Interesting that guys like Grove and Pickens are calling for serious action now. I'll add Gore to that list in order to bait the wingers... Pickens is more self interested than the rest, but his message is still good. I think Grove is a bit idealistic with this plan, but when all the smart guys are telling us we really need to do something, there might be something to it. Also note that despite the oil industry's hydrogen wet dream, everyone is figuring out what we've been saying all along. PHEVs. The infrastructure is already in place. I sure hope EEStor pulls our collective bacon out of the fire. Those guys will deserve the trillions they should make if it works. Oh, and Lad, the government really doesn't give a fig about our way of life. If Bear, Goldman, JP Morgan et al.'s way of life is threatened, then you'll see action.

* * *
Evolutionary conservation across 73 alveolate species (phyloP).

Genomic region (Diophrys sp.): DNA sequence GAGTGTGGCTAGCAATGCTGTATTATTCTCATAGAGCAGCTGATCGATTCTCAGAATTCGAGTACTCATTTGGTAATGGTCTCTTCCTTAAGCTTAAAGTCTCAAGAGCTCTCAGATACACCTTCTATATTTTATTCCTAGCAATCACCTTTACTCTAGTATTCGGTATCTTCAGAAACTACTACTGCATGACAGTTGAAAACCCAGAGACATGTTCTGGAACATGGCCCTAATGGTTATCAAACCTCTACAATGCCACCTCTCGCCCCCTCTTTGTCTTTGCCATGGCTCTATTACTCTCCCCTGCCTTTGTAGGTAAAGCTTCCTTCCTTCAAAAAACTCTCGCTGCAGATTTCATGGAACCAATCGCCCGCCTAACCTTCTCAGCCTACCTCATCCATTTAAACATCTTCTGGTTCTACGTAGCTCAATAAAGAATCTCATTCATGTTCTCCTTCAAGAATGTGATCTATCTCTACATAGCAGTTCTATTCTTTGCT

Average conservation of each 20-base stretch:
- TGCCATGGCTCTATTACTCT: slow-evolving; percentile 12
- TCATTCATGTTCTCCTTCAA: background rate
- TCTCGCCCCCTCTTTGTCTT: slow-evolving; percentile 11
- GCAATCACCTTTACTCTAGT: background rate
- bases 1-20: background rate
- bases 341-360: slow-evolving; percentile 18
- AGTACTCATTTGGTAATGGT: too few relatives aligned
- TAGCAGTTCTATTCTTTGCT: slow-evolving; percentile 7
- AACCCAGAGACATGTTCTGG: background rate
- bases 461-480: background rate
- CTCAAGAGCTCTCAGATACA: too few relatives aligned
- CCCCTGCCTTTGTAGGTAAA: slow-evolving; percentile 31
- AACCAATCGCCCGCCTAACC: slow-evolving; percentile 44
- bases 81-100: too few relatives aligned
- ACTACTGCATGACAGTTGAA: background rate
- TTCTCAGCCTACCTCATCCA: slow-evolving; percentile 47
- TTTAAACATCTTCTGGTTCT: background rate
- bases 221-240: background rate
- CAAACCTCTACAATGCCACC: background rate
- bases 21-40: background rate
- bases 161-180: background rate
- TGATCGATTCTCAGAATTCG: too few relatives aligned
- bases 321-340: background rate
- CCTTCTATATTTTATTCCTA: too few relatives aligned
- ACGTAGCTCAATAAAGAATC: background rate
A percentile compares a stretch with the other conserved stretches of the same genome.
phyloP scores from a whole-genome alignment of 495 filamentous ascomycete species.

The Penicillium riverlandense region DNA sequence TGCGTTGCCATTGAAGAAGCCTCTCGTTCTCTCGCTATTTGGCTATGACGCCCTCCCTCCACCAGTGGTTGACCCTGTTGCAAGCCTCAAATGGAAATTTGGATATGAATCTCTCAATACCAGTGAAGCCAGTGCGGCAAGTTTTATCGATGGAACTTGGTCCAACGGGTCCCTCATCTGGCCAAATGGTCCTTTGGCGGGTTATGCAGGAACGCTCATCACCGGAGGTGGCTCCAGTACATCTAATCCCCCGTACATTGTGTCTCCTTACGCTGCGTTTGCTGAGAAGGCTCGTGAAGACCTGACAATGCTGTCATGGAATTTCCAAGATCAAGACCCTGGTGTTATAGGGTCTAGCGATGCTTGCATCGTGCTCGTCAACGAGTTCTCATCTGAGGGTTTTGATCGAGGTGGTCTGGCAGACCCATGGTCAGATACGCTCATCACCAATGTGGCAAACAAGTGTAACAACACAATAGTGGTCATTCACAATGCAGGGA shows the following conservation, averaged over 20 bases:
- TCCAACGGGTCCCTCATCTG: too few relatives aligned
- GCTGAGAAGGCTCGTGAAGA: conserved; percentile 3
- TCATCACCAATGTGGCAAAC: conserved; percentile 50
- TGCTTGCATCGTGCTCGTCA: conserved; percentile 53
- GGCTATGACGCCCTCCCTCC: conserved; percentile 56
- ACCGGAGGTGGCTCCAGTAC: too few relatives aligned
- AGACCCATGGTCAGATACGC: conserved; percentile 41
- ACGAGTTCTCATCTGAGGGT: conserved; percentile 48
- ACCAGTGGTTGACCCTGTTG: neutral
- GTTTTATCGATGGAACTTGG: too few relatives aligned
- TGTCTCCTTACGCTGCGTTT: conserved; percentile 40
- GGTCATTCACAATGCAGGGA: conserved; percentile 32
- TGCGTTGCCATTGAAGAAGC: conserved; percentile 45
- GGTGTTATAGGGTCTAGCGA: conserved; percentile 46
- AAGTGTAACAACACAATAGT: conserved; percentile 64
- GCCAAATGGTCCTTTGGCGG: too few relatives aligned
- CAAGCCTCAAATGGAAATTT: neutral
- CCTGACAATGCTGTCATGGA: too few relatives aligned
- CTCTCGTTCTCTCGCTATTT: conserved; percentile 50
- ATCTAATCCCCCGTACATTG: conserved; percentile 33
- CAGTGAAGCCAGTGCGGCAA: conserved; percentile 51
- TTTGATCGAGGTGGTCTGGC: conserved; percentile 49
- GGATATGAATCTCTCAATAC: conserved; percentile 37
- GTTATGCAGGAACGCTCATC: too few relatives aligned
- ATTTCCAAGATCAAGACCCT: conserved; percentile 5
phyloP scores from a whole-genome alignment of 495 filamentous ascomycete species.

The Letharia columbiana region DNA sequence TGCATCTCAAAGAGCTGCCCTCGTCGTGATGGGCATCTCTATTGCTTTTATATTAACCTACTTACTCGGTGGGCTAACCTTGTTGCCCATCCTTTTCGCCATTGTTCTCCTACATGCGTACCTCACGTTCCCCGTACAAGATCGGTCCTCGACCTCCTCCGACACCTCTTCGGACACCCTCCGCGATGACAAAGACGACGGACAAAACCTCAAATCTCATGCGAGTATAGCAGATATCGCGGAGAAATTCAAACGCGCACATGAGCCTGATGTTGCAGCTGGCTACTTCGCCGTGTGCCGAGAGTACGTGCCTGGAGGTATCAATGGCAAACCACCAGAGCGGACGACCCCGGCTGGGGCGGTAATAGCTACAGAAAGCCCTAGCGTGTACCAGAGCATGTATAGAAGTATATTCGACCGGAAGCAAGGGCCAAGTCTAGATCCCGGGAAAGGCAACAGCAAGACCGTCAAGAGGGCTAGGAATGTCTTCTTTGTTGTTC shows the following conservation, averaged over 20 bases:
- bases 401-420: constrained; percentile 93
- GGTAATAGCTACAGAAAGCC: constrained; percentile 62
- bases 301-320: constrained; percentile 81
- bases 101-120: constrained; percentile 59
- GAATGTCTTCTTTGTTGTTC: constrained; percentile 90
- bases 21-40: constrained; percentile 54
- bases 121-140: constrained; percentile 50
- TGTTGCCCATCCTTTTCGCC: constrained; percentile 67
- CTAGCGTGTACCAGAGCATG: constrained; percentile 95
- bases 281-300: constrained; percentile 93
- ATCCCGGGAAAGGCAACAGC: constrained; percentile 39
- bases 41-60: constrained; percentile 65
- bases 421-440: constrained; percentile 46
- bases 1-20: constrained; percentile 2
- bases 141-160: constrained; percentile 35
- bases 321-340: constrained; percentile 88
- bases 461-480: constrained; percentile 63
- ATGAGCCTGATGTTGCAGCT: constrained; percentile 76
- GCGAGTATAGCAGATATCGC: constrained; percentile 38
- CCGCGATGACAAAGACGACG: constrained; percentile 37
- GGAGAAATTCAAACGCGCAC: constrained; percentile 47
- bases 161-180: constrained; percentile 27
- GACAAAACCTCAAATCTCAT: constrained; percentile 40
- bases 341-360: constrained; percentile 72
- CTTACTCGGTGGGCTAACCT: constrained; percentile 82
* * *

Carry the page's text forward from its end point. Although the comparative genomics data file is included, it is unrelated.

Sulleny

Lad - try to get real. "Economic crash, our way of life..." BS. Now that global warming is proving to be BS, these new cries of catastrophe indicate one thing: those crying loudest are vested in making you believe it.

Grove sets out a more realistic goal than Al Gore. Grove's intent to convert 100M vehicles to PHEV by trade up and aftermarket conversions is aggressive. Even 50M is well beyond manufacturing capability at present - and we have not seen aftermarket conversion kits that would work for PSVs - given the wide variety of drive train and body designs.

But at 50% tax credit for such conversions may stimulate invention. And if in-wheel motors can be built to replace existing wheels, and Li-Io packs in the 4-10kWh range can be mass produced - there may be a way.